Just briefly: Happenings in the horse world

Britain's Rio 2016 Olympic jumping gold medalist Nick Skelton.
Britain’s Rio 2016 Olympic jumping gold medalist Nick Skelton. © Hippo Foto – Dirk Caremans

£19m payday for British equestrian sports

Thanks to all the hardware earned at Rio 2016, equestrian sport is one of the winners in the latest UK Sport funding round, with £19,635,180 to take the British team through to Tokyo 2020.

The sum represents up to £15,361,769 for Olympic sport and up to £4,273,411 for Paralympic sport. Equestrian was one of 31 sports awarded funding for 2017-2021.

The award, in particular, endorses the success of the country’s world-leading Paralympic team, with its unbeaten track record and continued success on the world stage.

British Equestrian Federation Chief Executive Clare Salmon said the funding was endorsement of the achievements on the world stage of the country’s athletes, horses, support teams, owners and member bodies.

“We are conscious that the performance bar is going up all the time and equestrian sport cannot be complacent. So in that competitive context and a challenging funding landscape, we are delighted to see such positive recognition of our sport continue.”

Bask, under saddle as a Park Horse, ridden by Gene LaCroix, Jr.

Breeder of famous stallion Bask dies

Roman Pankiewicz, the breeder of famed Polish arabian stallion Bask has died at the age of 92.

Pankiewicz died on Tuesday in Poznań.

He was famous as the breeder of Bask (Witraż x Bałałajka/Amurath Sahib), who was bred at the Albigowa Stud in 1956.

Pankiewicz was also one of the founders of the Polish Arabian Horse Breeders Society, and wrote many articles and seven books on arabian breeding.

On naming Bask, he said:  “I always tried to give horses short, nice names, easy to translate – because their export had already begun in those times. And Bask [in Polish] is a courageous inhabitant of the Basque Country in Spain. One of my friends who traveled a lot told me that the Basques are hard-working people. And so the horse became Bask. That name suited him like no other”.

Bask sired 1050 purebred Arabian foals,  and 196 of these were United States or Canadian National Champions. His impact on American Arabian horse breeding has been described as “colossal”.

The stallion died on July 24, 1979 from colic. His body is now interred at the Kentucky Horse Park in its Champions Cemetery, and he is honored with a bronze statue in the lobby of the International Museum of the Horse.


Major accolade for FEI

Equestrian sport’s world governing body the FEI has been declared International Sports Federation of the Year at the International Sports Awards 2016.

The award, which recognises the work of the international governing body for equestrian sport, including its leadership in integrity and governance, was presented on Thursday at the International Sports Convention in Geneva, Switzerland.

Voted for by members of the Swiss-based International Sports Chamber of Commerce (ISCC) and ISC conference delegates, the annual awards celebrate the best work in global sport, recognising individual, group and company achievements.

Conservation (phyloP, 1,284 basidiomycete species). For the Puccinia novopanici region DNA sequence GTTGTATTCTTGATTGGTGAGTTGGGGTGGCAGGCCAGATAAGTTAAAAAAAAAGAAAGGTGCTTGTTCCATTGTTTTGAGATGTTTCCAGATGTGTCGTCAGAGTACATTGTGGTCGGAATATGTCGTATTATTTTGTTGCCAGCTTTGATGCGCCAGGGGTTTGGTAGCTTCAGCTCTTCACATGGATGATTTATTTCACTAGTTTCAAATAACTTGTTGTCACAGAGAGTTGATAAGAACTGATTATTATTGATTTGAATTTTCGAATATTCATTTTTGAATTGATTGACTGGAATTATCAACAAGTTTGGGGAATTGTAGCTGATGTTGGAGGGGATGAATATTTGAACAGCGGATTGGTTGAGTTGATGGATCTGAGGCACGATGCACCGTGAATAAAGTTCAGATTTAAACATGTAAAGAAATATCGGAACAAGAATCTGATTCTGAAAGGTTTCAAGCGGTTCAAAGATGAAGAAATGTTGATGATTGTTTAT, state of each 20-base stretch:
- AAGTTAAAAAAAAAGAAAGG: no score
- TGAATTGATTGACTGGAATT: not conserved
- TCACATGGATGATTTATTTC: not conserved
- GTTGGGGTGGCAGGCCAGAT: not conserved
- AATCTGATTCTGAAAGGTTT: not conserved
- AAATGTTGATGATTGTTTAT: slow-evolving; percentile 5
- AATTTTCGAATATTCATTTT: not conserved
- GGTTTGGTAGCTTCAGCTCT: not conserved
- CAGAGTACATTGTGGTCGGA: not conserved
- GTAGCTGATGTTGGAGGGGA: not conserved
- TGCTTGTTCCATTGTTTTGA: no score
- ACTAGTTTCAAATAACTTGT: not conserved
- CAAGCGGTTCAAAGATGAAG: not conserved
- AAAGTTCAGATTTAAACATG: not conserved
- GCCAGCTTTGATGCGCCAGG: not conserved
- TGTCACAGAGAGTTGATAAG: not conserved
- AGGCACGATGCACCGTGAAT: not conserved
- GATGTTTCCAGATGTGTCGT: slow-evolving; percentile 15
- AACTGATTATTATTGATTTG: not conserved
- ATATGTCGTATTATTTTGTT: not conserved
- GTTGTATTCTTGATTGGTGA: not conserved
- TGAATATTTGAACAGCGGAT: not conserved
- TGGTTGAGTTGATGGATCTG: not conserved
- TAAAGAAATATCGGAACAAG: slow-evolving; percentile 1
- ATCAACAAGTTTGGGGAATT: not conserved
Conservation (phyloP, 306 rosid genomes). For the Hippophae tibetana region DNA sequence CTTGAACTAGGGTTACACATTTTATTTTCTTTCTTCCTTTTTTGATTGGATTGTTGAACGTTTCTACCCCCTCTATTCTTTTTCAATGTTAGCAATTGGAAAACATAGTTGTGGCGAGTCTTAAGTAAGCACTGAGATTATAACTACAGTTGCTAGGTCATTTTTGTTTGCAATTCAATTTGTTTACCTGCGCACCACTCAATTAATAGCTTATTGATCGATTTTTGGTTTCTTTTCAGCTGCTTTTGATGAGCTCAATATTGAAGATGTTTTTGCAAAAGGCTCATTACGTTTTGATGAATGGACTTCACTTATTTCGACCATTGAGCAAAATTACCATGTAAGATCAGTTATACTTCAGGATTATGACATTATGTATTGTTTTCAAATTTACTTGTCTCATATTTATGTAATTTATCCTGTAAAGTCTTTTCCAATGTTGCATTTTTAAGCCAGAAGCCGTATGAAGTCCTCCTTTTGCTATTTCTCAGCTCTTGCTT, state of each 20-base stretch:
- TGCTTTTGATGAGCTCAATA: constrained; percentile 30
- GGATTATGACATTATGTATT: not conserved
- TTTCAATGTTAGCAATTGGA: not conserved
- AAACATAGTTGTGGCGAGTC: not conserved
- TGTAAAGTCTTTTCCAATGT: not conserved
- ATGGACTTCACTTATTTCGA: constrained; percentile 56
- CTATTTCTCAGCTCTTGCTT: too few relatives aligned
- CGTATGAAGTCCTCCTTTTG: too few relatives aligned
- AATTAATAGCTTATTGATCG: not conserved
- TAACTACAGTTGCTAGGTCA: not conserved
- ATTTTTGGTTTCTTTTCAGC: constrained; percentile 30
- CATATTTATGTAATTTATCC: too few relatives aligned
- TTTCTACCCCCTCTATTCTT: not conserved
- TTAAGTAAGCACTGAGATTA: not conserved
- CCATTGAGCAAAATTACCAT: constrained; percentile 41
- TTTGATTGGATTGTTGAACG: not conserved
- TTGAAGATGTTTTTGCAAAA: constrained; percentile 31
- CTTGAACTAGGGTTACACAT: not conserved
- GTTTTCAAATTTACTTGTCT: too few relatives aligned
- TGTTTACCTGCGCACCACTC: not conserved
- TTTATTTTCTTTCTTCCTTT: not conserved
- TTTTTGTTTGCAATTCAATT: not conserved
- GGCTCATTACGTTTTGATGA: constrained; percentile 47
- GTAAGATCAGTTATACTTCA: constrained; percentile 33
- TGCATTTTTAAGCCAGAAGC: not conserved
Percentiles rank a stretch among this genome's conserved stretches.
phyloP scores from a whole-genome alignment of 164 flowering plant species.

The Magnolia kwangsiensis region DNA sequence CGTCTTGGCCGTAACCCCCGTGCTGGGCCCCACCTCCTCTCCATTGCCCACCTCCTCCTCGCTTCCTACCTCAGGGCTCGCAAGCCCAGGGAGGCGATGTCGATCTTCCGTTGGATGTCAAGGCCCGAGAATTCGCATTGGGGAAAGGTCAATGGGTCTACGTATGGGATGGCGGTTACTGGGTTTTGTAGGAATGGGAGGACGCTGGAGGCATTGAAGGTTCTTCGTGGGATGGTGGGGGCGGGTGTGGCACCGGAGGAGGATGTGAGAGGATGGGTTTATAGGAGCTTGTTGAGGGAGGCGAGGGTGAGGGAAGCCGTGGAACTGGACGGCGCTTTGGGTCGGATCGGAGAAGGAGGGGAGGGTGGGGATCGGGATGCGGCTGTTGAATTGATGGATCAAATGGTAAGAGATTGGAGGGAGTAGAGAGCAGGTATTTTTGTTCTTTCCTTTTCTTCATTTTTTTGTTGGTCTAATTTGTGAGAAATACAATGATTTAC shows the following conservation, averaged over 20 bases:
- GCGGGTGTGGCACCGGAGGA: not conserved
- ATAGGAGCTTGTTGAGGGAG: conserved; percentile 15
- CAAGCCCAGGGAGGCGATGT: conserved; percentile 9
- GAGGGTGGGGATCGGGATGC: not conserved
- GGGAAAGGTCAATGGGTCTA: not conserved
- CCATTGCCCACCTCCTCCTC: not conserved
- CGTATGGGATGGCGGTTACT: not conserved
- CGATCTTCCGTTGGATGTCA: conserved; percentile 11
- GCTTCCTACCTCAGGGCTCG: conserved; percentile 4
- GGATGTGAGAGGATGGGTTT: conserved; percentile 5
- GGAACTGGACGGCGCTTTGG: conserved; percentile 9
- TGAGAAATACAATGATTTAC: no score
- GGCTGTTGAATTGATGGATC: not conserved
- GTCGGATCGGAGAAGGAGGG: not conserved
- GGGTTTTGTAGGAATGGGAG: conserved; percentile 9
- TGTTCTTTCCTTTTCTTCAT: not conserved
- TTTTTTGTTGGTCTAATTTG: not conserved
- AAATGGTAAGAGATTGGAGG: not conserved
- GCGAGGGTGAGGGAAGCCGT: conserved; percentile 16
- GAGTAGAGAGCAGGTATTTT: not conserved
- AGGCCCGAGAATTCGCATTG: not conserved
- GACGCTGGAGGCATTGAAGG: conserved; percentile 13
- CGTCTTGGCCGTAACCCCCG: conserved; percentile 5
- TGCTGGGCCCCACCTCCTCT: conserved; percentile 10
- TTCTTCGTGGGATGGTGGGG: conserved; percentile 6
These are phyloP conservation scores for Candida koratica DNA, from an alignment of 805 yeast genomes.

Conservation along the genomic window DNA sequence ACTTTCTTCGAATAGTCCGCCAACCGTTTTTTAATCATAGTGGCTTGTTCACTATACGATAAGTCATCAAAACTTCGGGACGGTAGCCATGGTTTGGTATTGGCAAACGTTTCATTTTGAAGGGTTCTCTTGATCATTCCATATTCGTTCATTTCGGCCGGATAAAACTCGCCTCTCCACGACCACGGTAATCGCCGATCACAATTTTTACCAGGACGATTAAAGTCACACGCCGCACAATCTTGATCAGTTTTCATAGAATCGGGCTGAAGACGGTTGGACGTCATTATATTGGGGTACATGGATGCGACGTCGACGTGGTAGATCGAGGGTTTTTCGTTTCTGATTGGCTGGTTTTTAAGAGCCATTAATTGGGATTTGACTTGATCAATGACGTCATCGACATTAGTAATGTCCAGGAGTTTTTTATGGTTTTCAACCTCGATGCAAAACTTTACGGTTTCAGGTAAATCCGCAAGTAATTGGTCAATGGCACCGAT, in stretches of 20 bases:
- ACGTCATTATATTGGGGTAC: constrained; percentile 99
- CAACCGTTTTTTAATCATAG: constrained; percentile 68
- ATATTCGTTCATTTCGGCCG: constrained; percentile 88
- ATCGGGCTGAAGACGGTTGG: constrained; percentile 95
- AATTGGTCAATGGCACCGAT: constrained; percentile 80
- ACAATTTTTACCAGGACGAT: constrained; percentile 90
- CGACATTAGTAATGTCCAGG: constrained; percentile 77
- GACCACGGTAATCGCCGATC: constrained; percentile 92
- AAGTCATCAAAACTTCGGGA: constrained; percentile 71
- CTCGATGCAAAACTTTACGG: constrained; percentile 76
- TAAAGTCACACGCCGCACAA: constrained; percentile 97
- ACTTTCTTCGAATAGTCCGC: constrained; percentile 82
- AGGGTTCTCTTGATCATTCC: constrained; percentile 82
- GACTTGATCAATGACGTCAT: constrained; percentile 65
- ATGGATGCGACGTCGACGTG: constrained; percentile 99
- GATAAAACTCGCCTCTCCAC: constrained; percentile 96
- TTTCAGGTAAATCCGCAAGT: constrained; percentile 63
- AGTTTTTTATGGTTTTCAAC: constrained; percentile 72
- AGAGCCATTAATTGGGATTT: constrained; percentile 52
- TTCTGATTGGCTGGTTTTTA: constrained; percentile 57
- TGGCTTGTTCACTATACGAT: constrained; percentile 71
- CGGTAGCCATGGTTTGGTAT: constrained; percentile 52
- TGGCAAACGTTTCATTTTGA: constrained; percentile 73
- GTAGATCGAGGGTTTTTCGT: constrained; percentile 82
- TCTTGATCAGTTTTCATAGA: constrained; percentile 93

This award tops off a year of recognition that has also included significant accolades for key elements of the FEI’s #TwoHearts Olympic campaign – Billy to Rio and the ground-breaking video Hoofloose.

Billy to Rio, the FEI’s social media project focused on engaging new fans, won two bronze Lovie awards in the Internet Video and Social categories in September. The Lovie Awards are recognised as the most prestigious and the only truly pan-European awards honouring online excellence. Billy to Rio was also the winner of Equestrian Commercial – International at last month’s Equus Film Festival 2016 in New York City (USA).

The Hoofloose video won an award at the Grand Prix Romand de la Création under the Craft Film category last month. The Grand Prix Romand de la Création is the only Swiss-French award for communication and creativity. Hoofloose also won this year’s GRAND award, which rewards the best creative project among all submitted projects across all categories.

national-equine-forumTrio up for prestigious award

Three remarkable individuals have been shortlisted for the prestigious National Equine Forum (NEF) Sir Colin Spedding Award 2017. The award is presented annually to an outstanding and as yet unrecognised individual or organisation that has made an important contribution to the equestrian world.

The three nominees for the 2017 award are fire and rescue expert Jim Green, side-saddle authority Maureen James and equine veterinary nurse Bonny Millar. The winner will be announced at the National Equine Forum on March 2, 2017.

Sir Colin Spedding was the founding chairman of the NEF and chaired the event for 20 years until shortly before his death in 2012. He ensured that representatives of all areas of the equine sphere were made welcome to the Forum, and that topics of general interest and concern could be discussed openly and without rancour. His aim was to allow the equine world to consider and then speak with a coordinated voice on matters of the moment. The award was introduced in 2013, in his memory.

Previous recipients of the award are: Sue Martin BHSII who runs Trent Park Equestrian Centre (2016), Paul Greeves former Executive Director and Keeper of the General Stud Book at Weatherbys (2015), Dr Andrew Waller on behalf of the Animal Health Trust (AHT) Infectious Disease Group (2014) and Martin Clunes on behalf of UK Equine Welfare Charities (2013).

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